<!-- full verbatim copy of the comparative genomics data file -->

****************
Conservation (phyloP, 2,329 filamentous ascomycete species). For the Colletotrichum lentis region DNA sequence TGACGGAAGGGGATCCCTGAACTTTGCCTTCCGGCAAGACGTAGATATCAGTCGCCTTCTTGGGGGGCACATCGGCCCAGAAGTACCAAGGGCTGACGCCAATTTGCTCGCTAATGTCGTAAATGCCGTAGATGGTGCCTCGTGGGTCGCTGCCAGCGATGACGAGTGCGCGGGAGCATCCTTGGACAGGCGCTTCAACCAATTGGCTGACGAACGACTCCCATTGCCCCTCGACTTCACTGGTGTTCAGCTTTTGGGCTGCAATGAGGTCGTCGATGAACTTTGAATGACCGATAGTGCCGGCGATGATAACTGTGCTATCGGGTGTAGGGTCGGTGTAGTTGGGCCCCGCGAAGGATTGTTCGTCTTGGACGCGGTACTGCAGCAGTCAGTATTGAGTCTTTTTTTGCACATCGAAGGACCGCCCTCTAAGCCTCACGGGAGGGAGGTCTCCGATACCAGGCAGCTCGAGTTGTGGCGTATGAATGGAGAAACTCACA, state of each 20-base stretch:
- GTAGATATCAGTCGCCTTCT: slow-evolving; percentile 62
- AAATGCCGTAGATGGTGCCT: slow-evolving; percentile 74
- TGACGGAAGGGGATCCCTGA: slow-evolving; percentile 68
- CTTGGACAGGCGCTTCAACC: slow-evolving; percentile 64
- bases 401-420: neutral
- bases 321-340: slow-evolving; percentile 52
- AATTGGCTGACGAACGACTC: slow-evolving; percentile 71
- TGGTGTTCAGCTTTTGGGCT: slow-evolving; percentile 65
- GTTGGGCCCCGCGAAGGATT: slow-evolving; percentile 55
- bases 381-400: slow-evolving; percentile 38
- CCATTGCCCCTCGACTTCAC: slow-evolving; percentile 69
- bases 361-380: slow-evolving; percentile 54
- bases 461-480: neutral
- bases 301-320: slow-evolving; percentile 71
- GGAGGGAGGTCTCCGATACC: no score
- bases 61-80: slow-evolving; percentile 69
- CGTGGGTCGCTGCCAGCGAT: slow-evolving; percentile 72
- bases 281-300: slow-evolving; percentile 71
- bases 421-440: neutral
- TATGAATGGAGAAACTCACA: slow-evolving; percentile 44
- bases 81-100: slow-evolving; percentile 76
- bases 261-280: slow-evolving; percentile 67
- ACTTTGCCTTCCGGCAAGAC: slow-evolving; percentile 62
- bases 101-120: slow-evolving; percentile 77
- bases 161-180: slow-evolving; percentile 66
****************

Conservation (phyloP, 2,329 filamentous ascomycete species). For the Colletotrichum lentis region DNA sequence TGACGGAAGGGGATCCCTGAACTTTGCCTTCCGGCAAGACGTAGATATCAGTCGCCTTCTTGGGGGGCACATCGGCCCAGAAGTACCAAGGGCTGACGCCAATTTGCTCGCTAATGTCGTAAATGCCGTAGATGGTGCCTCGTGGGTCGCTGCCAGCGATGACGAGTGCGCGGGAGCATCCTTGGACAGGCGCTTCAACCAATTGGCTGACGAACGACTCCCATTGCCCCTCGACTTCACTGGTGTTCAGCTTTTGGGCTGCAATGAGGTCGTCGATGAACTTTGAATGACCGATAGTGCCGGCGATGATAACTGTGCTATCGGGTGTAGGGTCGGTGTAGTTGGGCCCCGCGAAGGATTGTTCGTCTTGGACGCGGTACTGCAGCAGTCAGTATTGAGTCTTTTTTTGCACATCGAAGGACCGCCCTCTAAGCCTCACGGGAGGGAGGTCTCCGATACCAGGCAGCTCGAGTTGTGGCGTATGAATGGAGAAACTCACA, state of each 20-base stretch:
- GTAGATATCAGTCGCCTTCT: slow-evolving; percentile 62
- AAATGCCGTAGATGGTGCCT: slow-evolving; percentile 74
- TGACGGAAGGGGATCCCTGA: slow-evolving; percentile 68
- CTTGGACAGGCGCTTCAACC: slow-evolving; percentile 64
- bases 401-420: neutral
- bases 321-340: slow-evolving; percentile 52
- AATTGGCTGACGAACGACTC: slow-evolving; percentile 71
- TGGTGTTCAGCTTTTGGGCT: slow-evolving; percentile 65
- GTTGGGCCCCGCGAAGGATT: slow-evolving; percentile 55
- bases 381-400: slow-evolving; percentile 38
- CCATTGCCCCTCGACTTCAC: slow-evolving; percentile 69
- bases 361-380: slow-evolving; percentile 54
- bases 461-480: neutral
- bases 301-320: slow-evolving; percentile 71
- GGAGGGAGGTCTCCGATACC: no score
- bases 61-80: slow-evolving; percentile 69
- CGTGGGTCGCTGCCAGCGAT: slow-evolving; percentile 72
- bases 281-300: slow-evolving; percentile 71
- bases 421-440: neutral
- TATGAATGGAGAAACTCACA: slow-evolving; percentile 44
- bases 81-100: slow-evolving; percentile 76
- bases 261-280: slow-evolving; percentile 67
- ACTTTGCCTTCCGGCAAGAC: slow-evolving; percentile 62
- bases 101-120: slow-evolving; percentile 77
- bases 161-180: slow-evolving; percentile 66